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World Istanbul's public drinking dispute is bigger than tables and chairs

Patrons sit outside a bar in Beyoglu, in the heart of Istanbul, where authorities have banned tables and chairs in the street since mid-July.

Charla Jones/charla jones The Globe and Mail

Turkish Prime Minister Recep Tayyip Erdogan recently toured the Middle East, touting his government as a new model of Islamism – progressive, modern and tolerant – for a region at a political crossroads.

That kind of talk drives people crazy in the heart of Istanbul's Beyoglu nightlife district.

Bar and restaurant owners say thousands of workers have lost their jobs after a decision in July that swept patio tables off the streets, and they speculate that the pious Mr. Erdogan may be trying to hide the most visibly hedonistic side of his country at this sensitive moment of outreach to the Arab world.

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"We are turning East, politically and economically," said Tahir Berrakkarasu, director of a local business association. "Today's administration is against alcohol, basically, because they think it's immoral."

Much of the speculation focuses on a visit by the Prime Minister during a religious holiday this summer, which left the bar owner with the uncomfortable feeling that the patio dispute involved more than the usual bickering over municipal rules.

Istanbul still has a more rollicking bar scene than any Canadian city, and Mr. Erdogan has never admitted a role in the squabbles over its regulation. Tables and chairs in pedestrian walkways technically fall under the mandate of the local mayor. Supporters of the Prime Minister argue that the ruckus over patio tables could not have been linked with his foreign policy, or his religious views, by pointing out that the mayor's men have been playing a cat-and-mouse game with restaurant owners for years.

Local officials set limits on how much of the sidewalk could serve as a seating area for eating and drinking, and establishments merrily thwarted those rules with a mix of bribery, trickery and brazen disobedience. The municipality's failure to control the tables spilling into the streets gave the old neighbourhoods of Beyoglu a bohemian charm that attracted an estimated 2.6 million visitors on busy summer weekends.

The Prime Minister himself was among the recent visitors, although he wasn't stopping for a beer. Witnesses saw a convoy of five or six black sedans roll into the neighbourhood on July 15, part of a three-day religious holiday. It's rumoured that Mr. Erdogan was marking the occasion with a visit to the Galata Mevlevihanesi, an historic hall founded by Sufi Muslims in 1491.

A bar owner, who declined to be identified for fear of retaliation against his business, said he saw the convoy leaving Beyoglu, slowly creeping down a hill. It was a typical Friday afternoon, he said, with patrons jam-packed at small tables that occupied the entire sidewalk, forcing throngs of pedestrians into the cobblestone street. The scene would have reflected the cosmopolitanism of this urban enclave, with local Muslim girls in short skirts often indistinguishable from tourists.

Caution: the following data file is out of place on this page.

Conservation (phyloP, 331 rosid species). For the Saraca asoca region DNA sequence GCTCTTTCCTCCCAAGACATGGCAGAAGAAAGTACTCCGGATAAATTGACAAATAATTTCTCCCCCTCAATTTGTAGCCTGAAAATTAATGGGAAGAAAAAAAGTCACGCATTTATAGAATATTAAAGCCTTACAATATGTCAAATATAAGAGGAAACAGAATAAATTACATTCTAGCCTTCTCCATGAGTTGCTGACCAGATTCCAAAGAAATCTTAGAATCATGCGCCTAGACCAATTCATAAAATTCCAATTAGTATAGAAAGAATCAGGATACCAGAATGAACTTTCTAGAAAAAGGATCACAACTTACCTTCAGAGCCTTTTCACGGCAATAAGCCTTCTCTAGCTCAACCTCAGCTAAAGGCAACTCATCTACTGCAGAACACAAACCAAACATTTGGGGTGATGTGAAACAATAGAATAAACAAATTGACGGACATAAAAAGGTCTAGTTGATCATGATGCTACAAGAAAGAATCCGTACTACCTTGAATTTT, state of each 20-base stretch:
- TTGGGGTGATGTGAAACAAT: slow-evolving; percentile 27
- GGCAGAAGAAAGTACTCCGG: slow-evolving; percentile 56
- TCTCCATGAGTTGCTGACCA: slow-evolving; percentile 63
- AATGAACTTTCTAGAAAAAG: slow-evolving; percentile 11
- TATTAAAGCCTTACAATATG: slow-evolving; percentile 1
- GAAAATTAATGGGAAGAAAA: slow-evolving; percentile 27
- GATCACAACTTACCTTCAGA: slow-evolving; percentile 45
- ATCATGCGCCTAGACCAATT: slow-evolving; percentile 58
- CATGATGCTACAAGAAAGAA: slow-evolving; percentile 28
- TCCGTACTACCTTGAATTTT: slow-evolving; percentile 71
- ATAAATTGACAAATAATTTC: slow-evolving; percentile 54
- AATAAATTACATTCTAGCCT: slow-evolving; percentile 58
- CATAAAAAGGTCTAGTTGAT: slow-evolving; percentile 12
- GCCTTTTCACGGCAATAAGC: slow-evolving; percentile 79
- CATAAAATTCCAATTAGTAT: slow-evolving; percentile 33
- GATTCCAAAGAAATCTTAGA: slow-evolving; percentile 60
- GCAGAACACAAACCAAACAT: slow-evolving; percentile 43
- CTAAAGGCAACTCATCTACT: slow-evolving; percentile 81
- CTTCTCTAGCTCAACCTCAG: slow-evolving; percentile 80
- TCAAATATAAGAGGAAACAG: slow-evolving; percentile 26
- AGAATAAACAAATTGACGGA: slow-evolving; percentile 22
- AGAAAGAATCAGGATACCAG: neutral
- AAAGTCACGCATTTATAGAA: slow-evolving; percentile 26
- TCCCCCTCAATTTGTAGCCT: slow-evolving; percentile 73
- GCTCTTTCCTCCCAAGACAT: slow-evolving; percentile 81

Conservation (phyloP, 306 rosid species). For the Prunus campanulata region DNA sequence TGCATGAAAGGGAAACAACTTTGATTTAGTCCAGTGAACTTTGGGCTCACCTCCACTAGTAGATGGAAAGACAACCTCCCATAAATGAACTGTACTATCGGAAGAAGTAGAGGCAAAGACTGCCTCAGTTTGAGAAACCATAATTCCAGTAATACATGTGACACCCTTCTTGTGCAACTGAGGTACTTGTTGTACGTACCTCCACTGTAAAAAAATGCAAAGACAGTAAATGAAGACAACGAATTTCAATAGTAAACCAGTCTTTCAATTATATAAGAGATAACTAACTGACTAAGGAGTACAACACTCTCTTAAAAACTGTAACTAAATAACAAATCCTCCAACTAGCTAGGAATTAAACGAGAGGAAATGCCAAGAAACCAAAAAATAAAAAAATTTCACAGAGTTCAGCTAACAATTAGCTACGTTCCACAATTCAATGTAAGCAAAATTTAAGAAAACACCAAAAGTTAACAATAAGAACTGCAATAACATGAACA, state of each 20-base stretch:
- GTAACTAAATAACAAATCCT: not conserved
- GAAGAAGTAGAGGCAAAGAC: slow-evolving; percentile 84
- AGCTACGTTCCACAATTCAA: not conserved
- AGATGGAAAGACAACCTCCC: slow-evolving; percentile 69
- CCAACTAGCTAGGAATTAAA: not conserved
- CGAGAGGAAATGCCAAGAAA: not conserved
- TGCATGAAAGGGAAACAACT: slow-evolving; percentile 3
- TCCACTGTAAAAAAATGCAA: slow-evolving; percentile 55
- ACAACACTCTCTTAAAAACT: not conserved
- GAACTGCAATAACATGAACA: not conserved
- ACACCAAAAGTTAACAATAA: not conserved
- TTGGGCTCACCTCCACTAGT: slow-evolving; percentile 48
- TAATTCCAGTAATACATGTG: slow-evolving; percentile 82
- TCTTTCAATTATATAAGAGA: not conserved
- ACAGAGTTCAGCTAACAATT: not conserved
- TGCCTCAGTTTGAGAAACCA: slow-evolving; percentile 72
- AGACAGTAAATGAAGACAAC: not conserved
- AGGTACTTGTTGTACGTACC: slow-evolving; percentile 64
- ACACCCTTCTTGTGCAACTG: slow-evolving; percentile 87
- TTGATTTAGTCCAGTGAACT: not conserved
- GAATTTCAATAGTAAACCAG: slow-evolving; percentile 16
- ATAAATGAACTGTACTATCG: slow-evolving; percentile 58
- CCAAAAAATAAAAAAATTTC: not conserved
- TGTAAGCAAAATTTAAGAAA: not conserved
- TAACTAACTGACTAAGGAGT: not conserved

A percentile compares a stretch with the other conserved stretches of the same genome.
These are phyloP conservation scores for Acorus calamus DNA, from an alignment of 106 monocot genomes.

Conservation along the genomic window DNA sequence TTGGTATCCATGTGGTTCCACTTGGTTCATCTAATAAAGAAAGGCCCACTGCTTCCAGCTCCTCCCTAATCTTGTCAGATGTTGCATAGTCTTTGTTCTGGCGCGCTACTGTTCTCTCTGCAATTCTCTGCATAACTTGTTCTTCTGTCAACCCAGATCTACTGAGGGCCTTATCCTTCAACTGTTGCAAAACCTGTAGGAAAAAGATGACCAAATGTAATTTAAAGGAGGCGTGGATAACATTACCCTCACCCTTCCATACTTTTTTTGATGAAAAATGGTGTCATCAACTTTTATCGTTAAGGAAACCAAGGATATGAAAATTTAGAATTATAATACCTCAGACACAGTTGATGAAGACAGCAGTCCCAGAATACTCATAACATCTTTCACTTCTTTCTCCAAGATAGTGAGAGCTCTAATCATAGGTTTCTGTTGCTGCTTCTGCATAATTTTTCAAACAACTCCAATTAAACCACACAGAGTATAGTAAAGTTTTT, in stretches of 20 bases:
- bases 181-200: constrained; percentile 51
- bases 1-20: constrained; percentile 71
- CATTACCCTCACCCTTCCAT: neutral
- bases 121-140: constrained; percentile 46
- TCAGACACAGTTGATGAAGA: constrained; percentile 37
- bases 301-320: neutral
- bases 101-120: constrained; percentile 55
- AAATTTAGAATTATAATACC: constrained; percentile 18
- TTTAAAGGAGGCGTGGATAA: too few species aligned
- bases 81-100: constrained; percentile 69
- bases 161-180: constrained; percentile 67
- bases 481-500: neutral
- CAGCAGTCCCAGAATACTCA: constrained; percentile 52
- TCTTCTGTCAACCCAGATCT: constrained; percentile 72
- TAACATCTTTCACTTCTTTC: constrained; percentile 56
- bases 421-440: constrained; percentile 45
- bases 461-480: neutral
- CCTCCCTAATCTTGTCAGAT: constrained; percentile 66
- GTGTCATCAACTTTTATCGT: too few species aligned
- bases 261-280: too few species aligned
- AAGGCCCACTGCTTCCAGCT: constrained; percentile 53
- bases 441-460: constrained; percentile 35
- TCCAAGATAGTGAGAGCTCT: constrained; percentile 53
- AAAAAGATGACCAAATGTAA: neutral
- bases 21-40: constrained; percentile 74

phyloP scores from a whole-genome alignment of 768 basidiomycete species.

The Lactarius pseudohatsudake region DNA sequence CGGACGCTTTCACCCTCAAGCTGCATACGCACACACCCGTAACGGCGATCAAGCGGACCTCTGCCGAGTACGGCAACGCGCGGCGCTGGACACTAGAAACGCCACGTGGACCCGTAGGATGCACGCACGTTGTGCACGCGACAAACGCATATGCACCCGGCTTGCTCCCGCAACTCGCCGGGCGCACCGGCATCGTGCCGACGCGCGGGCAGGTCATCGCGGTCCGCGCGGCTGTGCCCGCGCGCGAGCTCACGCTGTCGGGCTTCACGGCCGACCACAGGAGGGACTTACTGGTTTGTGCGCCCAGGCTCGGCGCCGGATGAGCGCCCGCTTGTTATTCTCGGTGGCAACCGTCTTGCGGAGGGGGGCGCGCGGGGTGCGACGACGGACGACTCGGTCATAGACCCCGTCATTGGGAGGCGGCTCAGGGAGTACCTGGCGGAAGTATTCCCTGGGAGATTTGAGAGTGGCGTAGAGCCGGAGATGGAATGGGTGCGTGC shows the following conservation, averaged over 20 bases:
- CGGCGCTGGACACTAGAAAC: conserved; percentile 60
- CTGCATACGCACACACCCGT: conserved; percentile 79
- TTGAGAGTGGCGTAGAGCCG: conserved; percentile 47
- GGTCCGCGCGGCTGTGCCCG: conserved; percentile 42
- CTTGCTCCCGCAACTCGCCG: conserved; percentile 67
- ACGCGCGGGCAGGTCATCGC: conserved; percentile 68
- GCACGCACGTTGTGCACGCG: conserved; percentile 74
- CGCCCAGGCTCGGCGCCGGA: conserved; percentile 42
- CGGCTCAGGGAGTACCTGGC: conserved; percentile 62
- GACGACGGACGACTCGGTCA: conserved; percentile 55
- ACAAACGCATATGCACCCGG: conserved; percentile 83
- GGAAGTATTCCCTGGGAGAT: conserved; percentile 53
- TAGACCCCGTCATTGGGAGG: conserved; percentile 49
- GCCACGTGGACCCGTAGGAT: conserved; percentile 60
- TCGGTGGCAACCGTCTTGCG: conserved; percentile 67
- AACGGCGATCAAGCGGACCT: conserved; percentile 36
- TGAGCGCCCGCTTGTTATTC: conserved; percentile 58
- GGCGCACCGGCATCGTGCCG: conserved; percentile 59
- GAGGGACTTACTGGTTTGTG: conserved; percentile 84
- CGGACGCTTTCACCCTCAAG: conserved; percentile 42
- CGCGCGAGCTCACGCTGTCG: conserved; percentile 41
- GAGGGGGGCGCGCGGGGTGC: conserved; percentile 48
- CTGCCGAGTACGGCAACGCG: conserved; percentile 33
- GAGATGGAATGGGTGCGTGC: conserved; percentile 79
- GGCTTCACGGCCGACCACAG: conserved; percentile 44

Somebody who appeared to be a bodyguard poked his head out of one of the black sedans and started screaming at people blocking the convoy's path, the bar owner said. He cast doubt on a widespread rumour that patrons had lifted their beer and wine glasses to salute the Prime Minister, but added that it may have happened when he wasn't looking.

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If one of Mr. Erdogan's bodyguards did lose his temper, it wouldn't have been an isolated incident. A United Nations guard was hospitalized with bruised ribs on Sept. 23 after a fight with the Turkish Prime Minister's entourage.

Nor would it have been unusual for Mr. Erdogan to make policy spontaneously: Last January, upon seeing a pair of concrete statues built in eastern Turkey in the name of peaceful relations between Turkey and Armenia, the Prime Minister reportedly called the sculpture "a monstrosity" and ordered it destroyed.

Whatever the impetus, municipal authorities scrambled to clear away the patios. A series of raids began on July 20, with swarms of security officers removing tables – at times, locals say, while patrons were eating. The head waiter at one restaurant recalled chasing after the trucks that removed his patio furniture; after long negotiations, he obtained a permit to recover the items from a municipal yard, only to discover that the security forces had smashed them.

A similarly crushing response quelled some of the demonstrations that sprang up against what became known as the "Table Operation." In Galata Square, a teenager played saxophone while his friends sang protest songs; plainclothes security officers shoved their way into the crowd and arrested the ringleaders, amid scuffles.

A local business group, Beyder, says it has collected 30,000 signatures on a petition against the operation. The group estimates that 2,500 staff have lost their jobs, as the dispute drags into its third month, but a quick resolution seems unlikely.

"The problem is bigger than the tables and chairs," said Aydin Ali Kalayci, an executive member of Beydar, who runs a popular restaurant. "The problem is that the money is flowing now from the Middle East, so they want to make changes in our society. Time is running out for us."

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